Bonfire Night chez us was another roaring success this year. Due mainly to the efforts of my Pa in building the epic construction; my Mum in organising sleeping arrangements for 35; and our remote neighbours for making numerous, stickily good cakes. I’d like to think I played my part too in making several vats of bacon-encrusted Boston Baked Beans (which had been baked in the oven for almost 5 hours and were truly, heartily divine, even if I do say so myself) and several other bits and pieces, all of which were steadily devoured throughout the day by a stream of arriving guests.
One little diamond (or perhaps not-so-little) which kept many, many hungry travellers topped up until the evening’s festivities was my Ginger and Prune Cake, which was obligatorily served with a wedge of crumbling white cheese.
The recipe for this cake is one which I adapted ever so slightly from Sophie Grigson, the only alteration I made being the addition of a handful of large, sticky prunes. Serves 8 to 10.
Plain flour – 280g
Bicarbonate of soda – 1 tsp
Ground ginger – 1 tbsp
Ground cinnamon – 1 tsp
Salt – ¼ tsp
Unsalted butter – 170g softened
Light Muscovado sugar – 90g
Golden syrup – 220g
Large eggs – 1
Milk – 200ml
Preserved ginger in syrup – 4 pieces, chopped
Stone-in prunes – 10, stones removed and chopped into large pieces
Turn on the oven to 180 degrees Celsius/gas mark 4. Grease all over and line the base of a 20cm square cake tin or rectangular tray of about that size. The base-lining in greaseproof paper really is a must, since subsequent attempts at this without greaseproof were – although delicious – not my most attractive creations.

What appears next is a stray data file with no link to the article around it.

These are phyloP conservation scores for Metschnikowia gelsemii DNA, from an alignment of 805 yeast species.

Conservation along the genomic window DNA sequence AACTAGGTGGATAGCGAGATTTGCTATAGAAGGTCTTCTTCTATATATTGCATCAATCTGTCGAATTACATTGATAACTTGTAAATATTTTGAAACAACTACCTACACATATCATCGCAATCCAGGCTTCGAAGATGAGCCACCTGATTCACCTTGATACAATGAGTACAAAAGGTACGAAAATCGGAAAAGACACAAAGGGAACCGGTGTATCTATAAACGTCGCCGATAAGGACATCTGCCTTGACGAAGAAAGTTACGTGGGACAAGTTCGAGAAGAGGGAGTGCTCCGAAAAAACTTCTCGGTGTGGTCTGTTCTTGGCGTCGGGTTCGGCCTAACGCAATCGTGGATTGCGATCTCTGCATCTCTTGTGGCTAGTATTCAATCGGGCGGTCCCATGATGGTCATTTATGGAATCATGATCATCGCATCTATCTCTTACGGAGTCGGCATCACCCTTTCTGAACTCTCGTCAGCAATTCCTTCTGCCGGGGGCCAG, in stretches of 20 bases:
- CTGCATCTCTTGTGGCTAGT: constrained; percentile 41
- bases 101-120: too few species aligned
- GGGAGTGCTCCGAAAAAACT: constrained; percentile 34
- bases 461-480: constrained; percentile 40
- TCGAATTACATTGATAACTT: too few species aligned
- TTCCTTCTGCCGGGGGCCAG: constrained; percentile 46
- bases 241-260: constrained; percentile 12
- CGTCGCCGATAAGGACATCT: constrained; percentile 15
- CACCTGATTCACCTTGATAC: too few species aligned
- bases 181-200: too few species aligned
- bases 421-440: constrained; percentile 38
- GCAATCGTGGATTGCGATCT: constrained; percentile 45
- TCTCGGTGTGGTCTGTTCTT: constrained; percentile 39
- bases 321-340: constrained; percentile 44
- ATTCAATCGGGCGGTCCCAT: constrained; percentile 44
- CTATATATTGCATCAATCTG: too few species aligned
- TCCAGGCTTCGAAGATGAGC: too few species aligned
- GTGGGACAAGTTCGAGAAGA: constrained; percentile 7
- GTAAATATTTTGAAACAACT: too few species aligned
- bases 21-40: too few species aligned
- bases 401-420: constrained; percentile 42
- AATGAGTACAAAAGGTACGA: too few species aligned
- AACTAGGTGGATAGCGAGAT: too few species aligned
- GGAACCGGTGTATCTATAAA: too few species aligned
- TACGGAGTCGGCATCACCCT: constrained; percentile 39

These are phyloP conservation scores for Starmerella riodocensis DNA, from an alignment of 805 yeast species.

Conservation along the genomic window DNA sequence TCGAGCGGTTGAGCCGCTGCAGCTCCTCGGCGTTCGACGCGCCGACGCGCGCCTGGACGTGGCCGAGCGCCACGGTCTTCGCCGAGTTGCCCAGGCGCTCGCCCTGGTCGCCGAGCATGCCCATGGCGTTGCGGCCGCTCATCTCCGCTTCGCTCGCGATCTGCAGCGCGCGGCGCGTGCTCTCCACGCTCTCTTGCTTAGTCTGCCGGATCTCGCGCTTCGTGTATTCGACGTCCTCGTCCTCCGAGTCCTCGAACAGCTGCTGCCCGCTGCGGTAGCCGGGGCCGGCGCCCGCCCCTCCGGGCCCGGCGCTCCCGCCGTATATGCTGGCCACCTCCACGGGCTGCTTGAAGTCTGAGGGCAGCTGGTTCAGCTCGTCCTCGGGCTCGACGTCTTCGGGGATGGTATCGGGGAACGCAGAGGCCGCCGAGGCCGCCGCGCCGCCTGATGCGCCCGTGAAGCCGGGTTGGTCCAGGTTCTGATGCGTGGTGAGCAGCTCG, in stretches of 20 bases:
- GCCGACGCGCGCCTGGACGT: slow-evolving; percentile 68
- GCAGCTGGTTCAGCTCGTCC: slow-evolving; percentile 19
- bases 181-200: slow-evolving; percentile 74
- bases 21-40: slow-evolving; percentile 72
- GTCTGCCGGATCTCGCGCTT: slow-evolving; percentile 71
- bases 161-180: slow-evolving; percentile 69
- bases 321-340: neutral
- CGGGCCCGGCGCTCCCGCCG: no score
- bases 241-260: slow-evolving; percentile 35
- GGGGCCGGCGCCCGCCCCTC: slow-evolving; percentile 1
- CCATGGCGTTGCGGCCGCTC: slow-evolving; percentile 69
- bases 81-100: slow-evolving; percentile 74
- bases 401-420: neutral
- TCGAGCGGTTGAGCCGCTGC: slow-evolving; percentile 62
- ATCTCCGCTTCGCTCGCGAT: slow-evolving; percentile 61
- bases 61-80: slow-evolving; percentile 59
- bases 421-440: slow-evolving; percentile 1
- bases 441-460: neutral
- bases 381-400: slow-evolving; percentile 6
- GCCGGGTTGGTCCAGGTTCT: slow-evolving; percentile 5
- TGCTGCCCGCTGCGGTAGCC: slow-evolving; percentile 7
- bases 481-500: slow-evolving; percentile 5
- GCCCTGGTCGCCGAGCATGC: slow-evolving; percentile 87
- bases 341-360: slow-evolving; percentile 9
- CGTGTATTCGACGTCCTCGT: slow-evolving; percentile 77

Sift the flour into a bowl, together with the bicarb, ground ginger, cinnamon and salt, and set aside. In another, larger bowl, cream together the butter and light Muscovado until light and creamy. Next, add the golden syrup to the butter mixture, beating well, before adding a tablespoon of the flour mixture, followed by the egg.
Once these have been incorporated, add the remaining flour mixture, then the milk, and continue to beat until the mixture is smooth. Fold in the chopped ginger and prunes and pour the batter into the cake tin.
Bake in the centre of the oven for around 1hr 15 mins, until a cake tester comes out clean when inserted into the centre of the cake. You will probably need to cover the cake after around 45 minutes to stop the top from browning too much.
When the cake is ready, leave it to cool in its tin for about 10 minutes and then carefully turn out and let it sit on a wire rack until it is completely cold.
Now, before you think about eating it, something of a plea: whatever you do, don’t eat it straight away. Once the cake is cold, wrap it well in greaseproof paper, then a layer of foil and stick it in a tin and forget you ever baked it. That is, for a day or two, anyway.
The flavour improves and the cake gets sticker and then, when you eat it, you will thank me.
Serve with a wedge of Lancashire or Wensleydale cheese. Yes, you do have to.